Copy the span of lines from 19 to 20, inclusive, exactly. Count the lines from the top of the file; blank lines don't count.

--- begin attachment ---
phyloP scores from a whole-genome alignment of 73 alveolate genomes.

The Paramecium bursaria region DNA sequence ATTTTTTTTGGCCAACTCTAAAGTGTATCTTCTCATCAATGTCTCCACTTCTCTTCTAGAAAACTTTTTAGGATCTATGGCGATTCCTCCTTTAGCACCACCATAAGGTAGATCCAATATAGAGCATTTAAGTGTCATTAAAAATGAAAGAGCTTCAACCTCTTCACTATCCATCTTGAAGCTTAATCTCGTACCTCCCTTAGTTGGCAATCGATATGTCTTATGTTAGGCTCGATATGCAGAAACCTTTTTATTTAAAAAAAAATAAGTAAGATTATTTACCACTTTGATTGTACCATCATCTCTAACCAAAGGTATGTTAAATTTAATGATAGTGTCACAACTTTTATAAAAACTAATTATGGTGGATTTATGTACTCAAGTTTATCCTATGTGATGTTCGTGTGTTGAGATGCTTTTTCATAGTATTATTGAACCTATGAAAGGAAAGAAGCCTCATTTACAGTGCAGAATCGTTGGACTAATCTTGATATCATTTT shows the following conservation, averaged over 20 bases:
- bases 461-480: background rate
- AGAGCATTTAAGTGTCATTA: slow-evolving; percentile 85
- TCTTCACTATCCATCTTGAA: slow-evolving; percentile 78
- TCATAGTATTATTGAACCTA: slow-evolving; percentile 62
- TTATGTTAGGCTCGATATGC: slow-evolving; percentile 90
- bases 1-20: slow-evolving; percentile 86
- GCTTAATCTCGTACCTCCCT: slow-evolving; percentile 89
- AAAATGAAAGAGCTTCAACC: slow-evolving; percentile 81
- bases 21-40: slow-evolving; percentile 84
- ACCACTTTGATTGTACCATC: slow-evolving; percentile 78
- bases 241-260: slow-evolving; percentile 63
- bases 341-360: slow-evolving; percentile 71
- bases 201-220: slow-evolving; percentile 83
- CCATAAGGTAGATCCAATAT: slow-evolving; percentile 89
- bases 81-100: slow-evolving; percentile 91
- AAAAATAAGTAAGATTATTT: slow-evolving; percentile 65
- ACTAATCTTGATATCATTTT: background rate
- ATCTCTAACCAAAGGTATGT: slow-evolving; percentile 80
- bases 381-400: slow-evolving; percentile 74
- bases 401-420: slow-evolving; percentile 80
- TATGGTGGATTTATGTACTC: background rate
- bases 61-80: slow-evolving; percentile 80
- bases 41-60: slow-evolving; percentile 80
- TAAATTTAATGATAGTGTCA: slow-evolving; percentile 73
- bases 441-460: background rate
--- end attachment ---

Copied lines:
- ACTAATCTTGATATCATTTT: background rate
- ATCTCTAACCAAAGGTATGT: slow-evolving; percentile 80